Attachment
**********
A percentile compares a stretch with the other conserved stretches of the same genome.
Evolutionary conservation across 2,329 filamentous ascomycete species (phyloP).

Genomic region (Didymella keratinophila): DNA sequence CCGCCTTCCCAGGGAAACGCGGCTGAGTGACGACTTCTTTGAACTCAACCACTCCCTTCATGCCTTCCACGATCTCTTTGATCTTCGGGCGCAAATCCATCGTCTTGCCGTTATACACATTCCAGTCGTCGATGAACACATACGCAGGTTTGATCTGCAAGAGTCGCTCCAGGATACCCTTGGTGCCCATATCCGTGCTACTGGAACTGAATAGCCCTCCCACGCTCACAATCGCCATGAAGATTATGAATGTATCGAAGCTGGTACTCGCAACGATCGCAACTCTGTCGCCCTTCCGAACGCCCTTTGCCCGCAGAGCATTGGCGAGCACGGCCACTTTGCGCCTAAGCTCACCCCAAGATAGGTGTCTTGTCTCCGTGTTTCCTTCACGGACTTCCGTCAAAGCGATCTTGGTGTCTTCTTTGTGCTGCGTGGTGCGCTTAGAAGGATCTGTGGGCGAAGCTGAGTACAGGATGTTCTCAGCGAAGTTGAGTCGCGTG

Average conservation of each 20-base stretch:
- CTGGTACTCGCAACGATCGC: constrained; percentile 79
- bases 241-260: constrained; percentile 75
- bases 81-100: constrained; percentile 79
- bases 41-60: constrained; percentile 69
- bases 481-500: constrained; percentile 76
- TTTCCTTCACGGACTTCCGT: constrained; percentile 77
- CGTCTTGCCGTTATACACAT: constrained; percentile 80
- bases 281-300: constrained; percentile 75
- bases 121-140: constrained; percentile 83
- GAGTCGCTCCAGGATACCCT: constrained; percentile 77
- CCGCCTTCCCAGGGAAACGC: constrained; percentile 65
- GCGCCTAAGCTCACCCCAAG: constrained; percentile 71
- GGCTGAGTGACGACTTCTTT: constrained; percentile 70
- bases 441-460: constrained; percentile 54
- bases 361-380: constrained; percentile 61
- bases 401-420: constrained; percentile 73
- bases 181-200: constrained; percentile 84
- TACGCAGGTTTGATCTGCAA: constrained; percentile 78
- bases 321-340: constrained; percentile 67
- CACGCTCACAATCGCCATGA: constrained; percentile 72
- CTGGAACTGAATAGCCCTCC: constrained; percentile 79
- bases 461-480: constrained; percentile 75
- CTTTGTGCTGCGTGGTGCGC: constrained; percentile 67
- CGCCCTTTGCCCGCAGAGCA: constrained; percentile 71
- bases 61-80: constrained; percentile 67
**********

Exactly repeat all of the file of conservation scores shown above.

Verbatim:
A percentile compares a stretch with the other conserved stretches of the same genome.
Evolutionary conservation across 2,329 filamentous ascomycete species (phyloP).

Genomic region (Didymella keratinophila): DNA sequence CCGCCTTCCCAGGGAAACGCGGCTGAGTGACGACTTCTTTGAACTCAACCACTCCCTTCATGCCTTCCACGATCTCTTTGATCTTCGGGCGCAAATCCATCGTCTTGCCGTTATACACATTCCAGTCGTCGATGAACACATACGCAGGTTTGATCTGCAAGAGTCGCTCCAGGATACCCTTGGTGCCCATATCCGTGCTACTGGAACTGAATAGCCCTCCCACGCTCACAATCGCCATGAAGATTATGAATGTATCGAAGCTGGTACTCGCAACGATCGCAACTCTGTCGCCCTTCCGAACGCCCTTTGCCCGCAGAGCATTGGCGAGCACGGCCACTTTGCGCCTAAGCTCACCCCAAGATAGGTGTCTTGTCTCCGTGTTTCCTTCACGGACTTCCGTCAAAGCGATCTTGGTGTCTTCTTTGTGCTGCGTGGTGCGCTTAGAAGGATCTGTGGGCGAAGCTGAGTACAGGATGTTCTCAGCGAAGTTGAGTCGCGTG

Average conservation of each 20-base stretch:
- CTGGTACTCGCAACGATCGC: constrained; percentile 79
- bases 241-260: constrained; percentile 75
- bases 81-100: constrained; percentile 79
- bases 41-60: constrained; percentile 69
- bases 481-500: constrained; percentile 76
- TTTCCTTCACGGACTTCCGT: constrained; percentile 77
- CGTCTTGCCGTTATACACAT: constrained; percentile 80
- bases 281-300: constrained; percentile 75
- bases 121-140: constrained; percentile 83
- GAGTCGCTCCAGGATACCCT: constrained; percentile 77
- CCGCCTTCCCAGGGAAACGC: constrained; percentile 65
- GCGCCTAAGCTCACCCCAAG: constrained; percentile 71
- GGCTGAGTGACGACTTCTTT: constrained; percentile 70
- bases 441-460: constrained; percentile 54
- bases 361-380: constrained; percentile 61
- bases 401-420: constrained; percentile 73
- bases 181-200: constrained; percentile 84
- TACGCAGGTTTGATCTGCAA: constrained; percentile 78
- bases 321-340: constrained; percentile 67
- CACGCTCACAATCGCCATGA: constrained; percentile 72
- CTGGAACTGAATAGCCCTCC: constrained; percentile 79
- bases 461-480: constrained; percentile 75
- CTTTGTGCTGCGTGGTGCGC: constrained; percentile 67
- CGCCCTTTGCCCGCAGAGCA: constrained; percentile 71
- bases 61-80: constrained; percentile 67